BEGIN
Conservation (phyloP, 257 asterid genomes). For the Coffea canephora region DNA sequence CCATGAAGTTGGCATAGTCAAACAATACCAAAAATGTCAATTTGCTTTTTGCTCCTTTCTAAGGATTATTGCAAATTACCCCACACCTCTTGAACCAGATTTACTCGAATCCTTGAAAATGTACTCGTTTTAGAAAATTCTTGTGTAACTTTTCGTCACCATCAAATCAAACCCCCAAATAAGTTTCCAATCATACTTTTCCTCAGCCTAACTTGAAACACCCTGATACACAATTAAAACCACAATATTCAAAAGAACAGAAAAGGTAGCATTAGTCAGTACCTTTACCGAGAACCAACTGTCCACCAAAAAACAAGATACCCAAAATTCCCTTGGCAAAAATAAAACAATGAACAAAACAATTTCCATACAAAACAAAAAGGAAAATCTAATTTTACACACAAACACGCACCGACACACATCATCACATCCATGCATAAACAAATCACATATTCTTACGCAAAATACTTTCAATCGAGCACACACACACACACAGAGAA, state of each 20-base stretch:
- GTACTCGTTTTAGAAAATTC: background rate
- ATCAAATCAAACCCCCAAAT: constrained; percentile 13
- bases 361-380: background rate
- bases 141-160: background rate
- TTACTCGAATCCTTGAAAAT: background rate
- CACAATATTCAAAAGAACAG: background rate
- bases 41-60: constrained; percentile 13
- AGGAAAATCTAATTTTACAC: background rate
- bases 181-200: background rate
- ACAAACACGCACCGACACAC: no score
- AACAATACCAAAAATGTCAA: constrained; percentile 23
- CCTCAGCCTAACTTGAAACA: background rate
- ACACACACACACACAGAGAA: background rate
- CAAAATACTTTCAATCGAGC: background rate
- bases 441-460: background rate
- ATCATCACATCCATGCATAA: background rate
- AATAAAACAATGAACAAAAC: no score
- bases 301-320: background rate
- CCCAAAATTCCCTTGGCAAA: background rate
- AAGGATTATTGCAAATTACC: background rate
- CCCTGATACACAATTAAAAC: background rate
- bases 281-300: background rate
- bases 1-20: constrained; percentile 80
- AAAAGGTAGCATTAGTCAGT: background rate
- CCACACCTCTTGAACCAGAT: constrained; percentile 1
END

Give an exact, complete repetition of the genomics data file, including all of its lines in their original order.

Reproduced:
Conservation (phyloP, 257 asterid genomes). For the Coffea canephora region DNA sequence CCATGAAGTTGGCATAGTCAAACAATACCAAAAATGTCAATTTGCTTTTTGCTCCTTTCTAAGGATTATTGCAAATTACCCCACACCTCTTGAACCAGATTTACTCGAATCCTTGAAAATGTACTCGTTTTAGAAAATTCTTGTGTAACTTTTCGTCACCATCAAATCAAACCCCCAAATAAGTTTCCAATCATACTTTTCCTCAGCCTAACTTGAAACACCCTGATACACAATTAAAACCACAATATTCAAAAGAACAGAAAAGGTAGCATTAGTCAGTACCTTTACCGAGAACCAACTGTCCACCAAAAAACAAGATACCCAAAATTCCCTTGGCAAAAATAAAACAATGAACAAAACAATTTCCATACAAAACAAAAAGGAAAATCTAATTTTACACACAAACACGCACCGACACACATCATCACATCCATGCATAAACAAATCACATATTCTTACGCAAAATACTTTCAATCGAGCACACACACACACACAGAGAA, state of each 20-base stretch:
- GTACTCGTTTTAGAAAATTC: background rate
- ATCAAATCAAACCCCCAAAT: constrained; percentile 13
- bases 361-380: background rate
- bases 141-160: background rate
- TTACTCGAATCCTTGAAAAT: background rate
- CACAATATTCAAAAGAACAG: background rate
- bases 41-60: constrained; percentile 13
- AGGAAAATCTAATTTTACAC: background rate
- bases 181-200: background rate
- ACAAACACGCACCGACACAC: no score
- AACAATACCAAAAATGTCAA: constrained; percentile 23
- CCTCAGCCTAACTTGAAACA: background rate
- ACACACACACACACAGAGAA: background rate
- CAAAATACTTTCAATCGAGC: background rate
- bases 441-460: background rate
- ATCATCACATCCATGCATAA: background rate
- AATAAAACAATGAACAAAAC: no score
- bases 301-320: background rate
- CCCAAAATTCCCTTGGCAAA: background rate
- AAGGATTATTGCAAATTACC: background rate
- CCCTGATACACAATTAAAAC: background rate
- bases 281-300: background rate
- bases 1-20: constrained; percentile 80
- AAAAGGTAGCATTAGTCAGT: background rate
- CCACACCTCTTGAACCAGAT: constrained; percentile 1